Pero hay que negociar: no es posible, creo, para gente de dos culturas y dos idiomas diferentes existir en un solo lenguaje. A lo mejor pasa, but in our case I think eventually one of us would have begun to feel oppressed, minimized: our personalities are, after all, formed and encased in language, and they lose contours and profundidad in translation. When I met Jorge, era yo, pero era yo en español. Soy Sarah, Sarita. Bailamos salsa por la medianoche en la calle de Crespo, como una película romántica but not cheesy because it was in Spanish, the moment as well as the conversation as well as the two of us. And especially yo. We existed in Spanish, nosotros, yo existí en español, yo, not me. Escuchamos a Bebe, la cantante española con voz de grava y plumas, “El aire se respira…” y yo era más espontanea, más leve, removed from the context of a childhood in suburban Columbus Ohio and a solid college education and the need to assert a sort of liberal-arts-precociousness over pitchers of Bell’s Two-Hearted in dark wooden bars. Relationships always recreate us, allow us to reinvent ourselves and to see ourselves anew, but in another idioma el proceso es mas cabrón, nos permite salir de nuestros roles predecibles y de las categorías que nos definen al instante en nuestros países: Midwestern, leftie, academic, traveler. No son tan importantes en español, donde soy gringa, viajera, sobre todo. There is so much room to be this new person, Sar-ah, Sarita, who in many ways exists purely en el momento, un mito, como todos somos mitos cuando nos enamoramos: mitos a nuestros mismos, mitos al otro. Idealized visions of ourselves, of our best momentary qualities, without all the assumptions and shadows of our pasts: existimos como pura invención.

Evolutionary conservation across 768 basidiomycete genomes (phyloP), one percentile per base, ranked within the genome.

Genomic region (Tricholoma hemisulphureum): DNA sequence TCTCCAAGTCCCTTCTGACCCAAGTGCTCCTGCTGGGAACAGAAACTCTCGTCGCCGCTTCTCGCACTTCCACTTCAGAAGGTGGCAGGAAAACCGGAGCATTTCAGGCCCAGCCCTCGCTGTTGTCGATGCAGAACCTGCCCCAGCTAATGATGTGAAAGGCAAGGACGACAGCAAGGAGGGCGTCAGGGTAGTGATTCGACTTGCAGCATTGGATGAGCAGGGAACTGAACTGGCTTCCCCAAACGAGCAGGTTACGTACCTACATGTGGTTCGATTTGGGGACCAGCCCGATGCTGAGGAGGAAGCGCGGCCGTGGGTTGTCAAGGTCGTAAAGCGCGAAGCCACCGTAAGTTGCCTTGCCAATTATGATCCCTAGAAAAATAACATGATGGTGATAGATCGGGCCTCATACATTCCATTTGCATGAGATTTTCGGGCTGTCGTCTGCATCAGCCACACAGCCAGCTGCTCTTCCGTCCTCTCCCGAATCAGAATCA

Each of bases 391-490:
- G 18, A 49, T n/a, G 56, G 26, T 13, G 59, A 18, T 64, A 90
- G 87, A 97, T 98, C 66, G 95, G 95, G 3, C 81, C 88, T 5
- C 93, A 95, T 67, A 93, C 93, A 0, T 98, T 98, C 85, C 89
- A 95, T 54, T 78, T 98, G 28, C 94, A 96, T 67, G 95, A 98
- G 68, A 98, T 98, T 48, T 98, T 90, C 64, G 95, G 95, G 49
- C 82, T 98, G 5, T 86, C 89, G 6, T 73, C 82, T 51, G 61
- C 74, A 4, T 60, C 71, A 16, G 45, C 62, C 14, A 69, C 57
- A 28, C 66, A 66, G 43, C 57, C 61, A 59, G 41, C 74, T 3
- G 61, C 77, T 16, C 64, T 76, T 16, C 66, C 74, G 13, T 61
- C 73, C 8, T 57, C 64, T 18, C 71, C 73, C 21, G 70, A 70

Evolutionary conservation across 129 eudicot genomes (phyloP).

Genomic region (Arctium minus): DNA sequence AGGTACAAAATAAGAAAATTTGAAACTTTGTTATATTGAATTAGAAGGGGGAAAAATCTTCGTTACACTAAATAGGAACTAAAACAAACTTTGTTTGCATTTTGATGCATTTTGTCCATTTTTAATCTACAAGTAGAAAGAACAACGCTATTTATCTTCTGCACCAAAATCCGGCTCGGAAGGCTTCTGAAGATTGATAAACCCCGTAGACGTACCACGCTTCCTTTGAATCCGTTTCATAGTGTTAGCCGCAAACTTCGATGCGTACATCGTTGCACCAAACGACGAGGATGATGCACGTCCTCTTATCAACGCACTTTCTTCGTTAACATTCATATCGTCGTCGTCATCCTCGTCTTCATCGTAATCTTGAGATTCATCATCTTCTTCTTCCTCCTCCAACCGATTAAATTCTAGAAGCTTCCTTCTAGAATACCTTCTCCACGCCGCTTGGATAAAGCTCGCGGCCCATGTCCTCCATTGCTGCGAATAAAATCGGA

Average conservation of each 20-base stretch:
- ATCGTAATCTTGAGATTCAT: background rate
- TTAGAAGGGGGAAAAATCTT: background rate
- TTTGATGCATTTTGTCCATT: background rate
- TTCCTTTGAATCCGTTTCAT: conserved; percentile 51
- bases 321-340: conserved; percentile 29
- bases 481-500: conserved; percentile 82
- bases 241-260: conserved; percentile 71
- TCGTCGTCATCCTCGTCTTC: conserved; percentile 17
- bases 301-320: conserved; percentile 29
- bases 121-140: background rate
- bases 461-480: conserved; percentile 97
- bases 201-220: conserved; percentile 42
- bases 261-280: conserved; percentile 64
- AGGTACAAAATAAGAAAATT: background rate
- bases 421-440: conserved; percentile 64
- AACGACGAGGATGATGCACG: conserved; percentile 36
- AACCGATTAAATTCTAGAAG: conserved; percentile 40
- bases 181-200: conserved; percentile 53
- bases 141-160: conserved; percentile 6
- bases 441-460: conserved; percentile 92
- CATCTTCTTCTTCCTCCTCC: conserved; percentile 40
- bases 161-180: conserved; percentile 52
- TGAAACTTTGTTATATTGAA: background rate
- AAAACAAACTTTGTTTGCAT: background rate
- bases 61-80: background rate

Walking home at 4 a.m. from the Central, borrachos, practicing the conditional: “Si no hubiera llovido habríamos ido al parque.” El mundo, anew, para los dos. La flaca, la rubia, in the culture and the language but just out enough to be different, to be excused certain things, to not carry all the cultural weight de una mujer mexicana. Sarah a la mexicana. Las referencias culturales de Jorge, mientras – que es de la Sierra, que estudió aquí y trabajó allá, were all new for me, lacking the depth of context que me permitirá asignarle una cierta categoría predestinada. Our pasts meant little to each other beyond the broad sweeping categories of Mexican, American, rural, suburban, de este lado o del otro.

Pero the flip side is that in esa reinvención lingüística, ese lack of cultural signifiers – Columbus and Guelatao meant nothing to either of us at first, had no cultural ring – we lacked dimension. Yo, Sarah a la mexicana, was not also Sar-ah. Strong, sarcastic, a writer. It’s as if the Spanish dilutes or alters the meaning of certain core characteristics. These have to, can only be realized, in English. I am a writer, yo soy escritora: no significan lo mismo. The former is truer and speaks to more than the latter. Jorge in English is not el orgullo de Guelatao, as his friends call him: a prodigy, a wry artist, witty and quick-talking. He is stiffer, quieter, more serious, with dorky Dad humor. His spontaneous natural warmth in Spanish hardens a bit, just as my hardness in English, mi voz y aspecto en general, softens in Spanish and seems looser and freer. But these qualities don’t disappear; they’re just not expressed, y eventualmente si no se puede expresarlos, explotan, I become entirely hard and he entirely soft, me totally serious and him a total jokester, and we back into our respective cultural corners.

In any deepening relationship nuevos sides aparecen en las dos personas: secrets, profundidades, fears, ugliness, anger, celosidad, modes of behavior. This is inevitable and necessary: the progressive acceptance or negotiation of these revealed qualities determines whether the relationship will succeed or not. But in only one language, one person is denied la capacidad de revelar todo: una persona se queda estática. Yo, en español, or Jorge, in English. Yo creo que Jorge nunca entendió eso en México, lo que es vivir todo el tiempo en otra idioma; we had met in Spanish, fallen in love in Spanish, and he took it for granted que eso era yo, pero no era, no totalmente.